SOPHOMORES is a raw, honest coming of age story set in the 1980s and centers around the Malone family. Pat Malone’s job with American Airlines relocated the family to Dallas from the Bronx in 1982. Now it is 1987, and Pat has lost his job and has been diagnosed with Multiple Sclerosis. In this season of change, Anne, Pat, and their son Dan, struggle with the family’s dysfunctional dynamics as they try to maintain a sense of normalcy while finding relief in other endeavors.
Dan Malone, the son, has integrated himself into his Dallas life and Private High School. He has a crew of friends that keep him entertained and he is a member of the swim team. He is awkward around girls, but he works up the courage to ask a cheerleader on a date. However, Dan struggles with direction and his Honors English Teacher, Mr. Oglesby, expects more out of Dan. Mr. Oglesby implores Dan to write more and pay attention, and as Dan pours his heart into his weekly journals, he hopes to win his teacher’s approval and the coveted “Norwegian Rat” title in his classroom.
Pat Malone has lost his job at American Airlines and is struggling with Multiple Sclerosis. He uses alcohol to numb the pain and escape the disdain he feels from his wife and son. He feels alone in his marriage and his family. Pat’s spiral downward alienates Anne and Dan further and puts Pat’s health, financial stability, and relationships in jeopardy.
Anne Malone is struggling with her husband’s alcoholism and her son’s distance. She feels alone in her marriage and unfulfilled. When she is chosen as a juror on a sensational murder case, Anne believes she can make a difference. The case involves a Reverend who is accused of trying to murder his wife by strangling her in the garage. The wife is in a coma and as Anne sits for the trial, she finds herself drawn to this woman and her circumstances. Anne starts to confront her own issues with her marriage.
The novel contains many entertaining scenes with Dan and his crew of friends, including the swim meet where all the swimmers gorge themselves on food the night before. It shows the impact of friendship in a young boy’s life and imparts a sense of nostalgia. Pat’s story is harder to watch unfold but shows the true ramifications of addiction. Anne is a sad character, who cannot quite reconcile her worth, although she has a chance at the end.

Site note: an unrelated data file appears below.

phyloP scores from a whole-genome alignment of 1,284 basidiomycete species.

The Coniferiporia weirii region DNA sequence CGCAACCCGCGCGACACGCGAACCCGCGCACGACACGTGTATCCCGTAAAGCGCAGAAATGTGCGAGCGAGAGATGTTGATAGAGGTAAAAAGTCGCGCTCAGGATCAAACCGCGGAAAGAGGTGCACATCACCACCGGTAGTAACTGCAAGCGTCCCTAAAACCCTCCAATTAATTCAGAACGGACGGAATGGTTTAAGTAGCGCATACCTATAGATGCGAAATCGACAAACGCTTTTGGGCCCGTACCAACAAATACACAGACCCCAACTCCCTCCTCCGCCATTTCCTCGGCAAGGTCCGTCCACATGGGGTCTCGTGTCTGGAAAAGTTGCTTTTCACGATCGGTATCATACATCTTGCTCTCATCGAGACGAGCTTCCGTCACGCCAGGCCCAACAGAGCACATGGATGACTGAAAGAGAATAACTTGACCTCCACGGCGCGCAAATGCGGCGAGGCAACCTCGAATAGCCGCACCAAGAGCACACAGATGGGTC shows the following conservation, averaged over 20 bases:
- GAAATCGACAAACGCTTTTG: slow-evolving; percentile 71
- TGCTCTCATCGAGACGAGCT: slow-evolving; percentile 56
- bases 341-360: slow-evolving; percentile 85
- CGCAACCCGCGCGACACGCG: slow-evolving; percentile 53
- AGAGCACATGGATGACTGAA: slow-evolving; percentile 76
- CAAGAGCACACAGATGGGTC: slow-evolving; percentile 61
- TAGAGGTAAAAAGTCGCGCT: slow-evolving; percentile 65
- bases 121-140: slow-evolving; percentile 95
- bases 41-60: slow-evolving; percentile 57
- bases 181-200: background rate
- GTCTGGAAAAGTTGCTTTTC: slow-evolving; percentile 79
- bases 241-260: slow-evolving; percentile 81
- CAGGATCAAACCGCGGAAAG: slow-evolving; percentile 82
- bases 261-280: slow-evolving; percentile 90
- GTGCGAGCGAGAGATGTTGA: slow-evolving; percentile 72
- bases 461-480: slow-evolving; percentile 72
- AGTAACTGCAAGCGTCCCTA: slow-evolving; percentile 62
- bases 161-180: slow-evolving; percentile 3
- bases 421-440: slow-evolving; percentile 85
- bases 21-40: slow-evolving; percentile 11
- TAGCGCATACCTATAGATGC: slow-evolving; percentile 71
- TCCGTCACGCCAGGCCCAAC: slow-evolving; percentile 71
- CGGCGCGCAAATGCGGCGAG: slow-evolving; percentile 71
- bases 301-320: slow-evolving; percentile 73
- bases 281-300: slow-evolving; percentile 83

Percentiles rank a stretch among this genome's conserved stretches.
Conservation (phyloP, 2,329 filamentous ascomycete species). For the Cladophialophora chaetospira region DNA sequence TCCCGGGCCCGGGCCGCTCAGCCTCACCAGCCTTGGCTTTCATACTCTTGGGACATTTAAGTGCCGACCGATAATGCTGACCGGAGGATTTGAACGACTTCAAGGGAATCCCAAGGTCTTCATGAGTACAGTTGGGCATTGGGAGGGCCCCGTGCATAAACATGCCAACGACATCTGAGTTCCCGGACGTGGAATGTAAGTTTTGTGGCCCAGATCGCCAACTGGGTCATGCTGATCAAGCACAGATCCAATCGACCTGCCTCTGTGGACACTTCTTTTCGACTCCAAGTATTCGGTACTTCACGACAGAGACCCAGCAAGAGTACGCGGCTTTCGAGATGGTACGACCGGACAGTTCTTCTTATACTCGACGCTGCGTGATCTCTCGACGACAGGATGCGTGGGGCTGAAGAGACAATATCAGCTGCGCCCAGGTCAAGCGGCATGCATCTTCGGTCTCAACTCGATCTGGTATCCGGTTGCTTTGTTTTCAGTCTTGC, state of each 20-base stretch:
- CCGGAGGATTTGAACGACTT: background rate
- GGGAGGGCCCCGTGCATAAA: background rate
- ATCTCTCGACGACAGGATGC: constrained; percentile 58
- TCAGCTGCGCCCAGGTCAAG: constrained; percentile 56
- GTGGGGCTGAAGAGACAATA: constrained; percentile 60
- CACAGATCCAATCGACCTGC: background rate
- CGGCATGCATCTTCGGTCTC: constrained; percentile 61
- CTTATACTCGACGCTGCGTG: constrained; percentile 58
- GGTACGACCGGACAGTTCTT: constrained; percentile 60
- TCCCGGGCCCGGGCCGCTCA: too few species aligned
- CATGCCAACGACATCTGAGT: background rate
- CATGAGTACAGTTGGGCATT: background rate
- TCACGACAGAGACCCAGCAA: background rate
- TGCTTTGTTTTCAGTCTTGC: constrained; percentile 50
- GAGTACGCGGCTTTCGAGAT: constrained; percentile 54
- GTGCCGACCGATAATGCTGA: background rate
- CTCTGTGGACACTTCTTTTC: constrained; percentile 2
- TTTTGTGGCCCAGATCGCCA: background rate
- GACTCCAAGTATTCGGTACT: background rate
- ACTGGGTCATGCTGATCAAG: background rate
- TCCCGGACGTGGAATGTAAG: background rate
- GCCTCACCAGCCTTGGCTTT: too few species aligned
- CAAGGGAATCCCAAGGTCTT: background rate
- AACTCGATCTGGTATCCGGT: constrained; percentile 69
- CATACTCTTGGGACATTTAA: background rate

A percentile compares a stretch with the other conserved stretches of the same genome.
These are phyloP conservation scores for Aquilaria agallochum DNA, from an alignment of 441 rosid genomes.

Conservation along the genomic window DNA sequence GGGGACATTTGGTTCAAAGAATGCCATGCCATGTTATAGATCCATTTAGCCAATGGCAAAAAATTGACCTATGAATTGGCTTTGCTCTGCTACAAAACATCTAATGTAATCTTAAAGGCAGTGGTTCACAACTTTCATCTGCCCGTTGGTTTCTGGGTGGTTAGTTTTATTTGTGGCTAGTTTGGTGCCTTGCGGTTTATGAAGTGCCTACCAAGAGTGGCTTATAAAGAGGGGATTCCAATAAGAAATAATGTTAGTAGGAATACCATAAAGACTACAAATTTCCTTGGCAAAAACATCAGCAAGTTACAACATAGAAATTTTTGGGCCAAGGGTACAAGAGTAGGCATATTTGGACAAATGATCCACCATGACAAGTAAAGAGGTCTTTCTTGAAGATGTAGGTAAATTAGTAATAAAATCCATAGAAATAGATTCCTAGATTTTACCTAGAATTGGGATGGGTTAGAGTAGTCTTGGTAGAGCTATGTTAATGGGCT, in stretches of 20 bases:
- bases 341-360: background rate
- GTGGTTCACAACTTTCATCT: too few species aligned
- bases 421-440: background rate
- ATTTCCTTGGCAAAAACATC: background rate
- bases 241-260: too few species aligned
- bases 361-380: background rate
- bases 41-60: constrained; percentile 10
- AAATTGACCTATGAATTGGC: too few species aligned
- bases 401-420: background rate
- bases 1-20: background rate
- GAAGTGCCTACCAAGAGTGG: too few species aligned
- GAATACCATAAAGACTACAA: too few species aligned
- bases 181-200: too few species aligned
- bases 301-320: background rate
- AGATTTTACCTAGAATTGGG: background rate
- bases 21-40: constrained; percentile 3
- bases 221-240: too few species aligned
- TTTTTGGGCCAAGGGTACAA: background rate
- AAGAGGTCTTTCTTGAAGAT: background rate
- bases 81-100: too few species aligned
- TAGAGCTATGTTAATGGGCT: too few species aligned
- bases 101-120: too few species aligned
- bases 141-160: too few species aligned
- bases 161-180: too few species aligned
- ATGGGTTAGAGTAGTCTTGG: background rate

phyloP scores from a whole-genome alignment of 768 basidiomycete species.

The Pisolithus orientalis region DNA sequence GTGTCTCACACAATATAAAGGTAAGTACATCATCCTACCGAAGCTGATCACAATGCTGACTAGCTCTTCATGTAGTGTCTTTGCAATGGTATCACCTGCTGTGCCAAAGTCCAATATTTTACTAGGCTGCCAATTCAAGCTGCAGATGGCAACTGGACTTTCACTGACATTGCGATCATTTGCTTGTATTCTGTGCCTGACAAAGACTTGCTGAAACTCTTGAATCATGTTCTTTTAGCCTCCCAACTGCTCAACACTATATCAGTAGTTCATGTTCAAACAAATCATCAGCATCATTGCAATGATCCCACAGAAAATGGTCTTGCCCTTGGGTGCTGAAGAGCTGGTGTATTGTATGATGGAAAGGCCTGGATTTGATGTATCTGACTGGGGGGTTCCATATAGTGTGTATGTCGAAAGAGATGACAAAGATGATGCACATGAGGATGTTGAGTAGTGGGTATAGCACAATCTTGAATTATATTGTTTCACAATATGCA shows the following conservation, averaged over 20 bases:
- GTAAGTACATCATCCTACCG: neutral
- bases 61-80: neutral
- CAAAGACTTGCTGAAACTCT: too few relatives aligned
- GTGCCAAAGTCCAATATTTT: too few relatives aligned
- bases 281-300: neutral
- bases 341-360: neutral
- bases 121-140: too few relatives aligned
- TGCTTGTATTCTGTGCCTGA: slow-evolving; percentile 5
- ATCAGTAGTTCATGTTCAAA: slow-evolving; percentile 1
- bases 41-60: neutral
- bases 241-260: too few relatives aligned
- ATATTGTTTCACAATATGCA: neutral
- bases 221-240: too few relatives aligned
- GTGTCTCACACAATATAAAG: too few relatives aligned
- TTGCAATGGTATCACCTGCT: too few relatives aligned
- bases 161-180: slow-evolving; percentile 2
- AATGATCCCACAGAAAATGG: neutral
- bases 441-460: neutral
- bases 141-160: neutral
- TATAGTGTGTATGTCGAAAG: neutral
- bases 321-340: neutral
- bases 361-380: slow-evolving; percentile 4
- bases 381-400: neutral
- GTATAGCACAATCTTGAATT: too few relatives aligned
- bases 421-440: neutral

As the characters struggle through their own journeys, we see how actions affect the family dynamic. It is heartfelt and raw and portrays a family traveling through a challenging period in their lives, hoping to break the cycle, but not sure how to accomplish it. Each family member finds outside distractions to make life bearable and to make their own lives worth living. Whether freedom from addiction, a marriage, or from the confines of the cages we put ourselves in, SOPHOMORES gives us a picture of a family struggling to protect themselves from their own family dysfunction. Whether they make it through the storm is uncertain, but hopeful.
The late 1980s come alive in this moving and keenly observed story of one boy's unforgettable sophomore year, and his parents' surprising journey alongside him.
It's fall 1987 and life as normal is ending for the Malone family. With their sterile Dallas community a far cry from the Irish-American Bronx of their youth, Pat and Anne Malone have reached a breaking point. Pat, faced with a debilitating MS diagnosis, has fallen into his drinking. Anne, his devoutly Catholic wife, is selected as a juror for a highly publicized attempted murder trial, one that raises questions--about God, and about men in power--she has buried her entire life. Together, they try to raise their only son, Daniel, a bright but unmotivated student who is shocked into actual learning by an enigmatic English teacher. For once, Dan is unable to fly under the radar, and is finally asked to consider what he might want to make of his life.
With humor and tenderness, Sophomores brilliantly captures the enduring poignancy of coming of age, teenage epiphanies and heartbreak, and family redemption.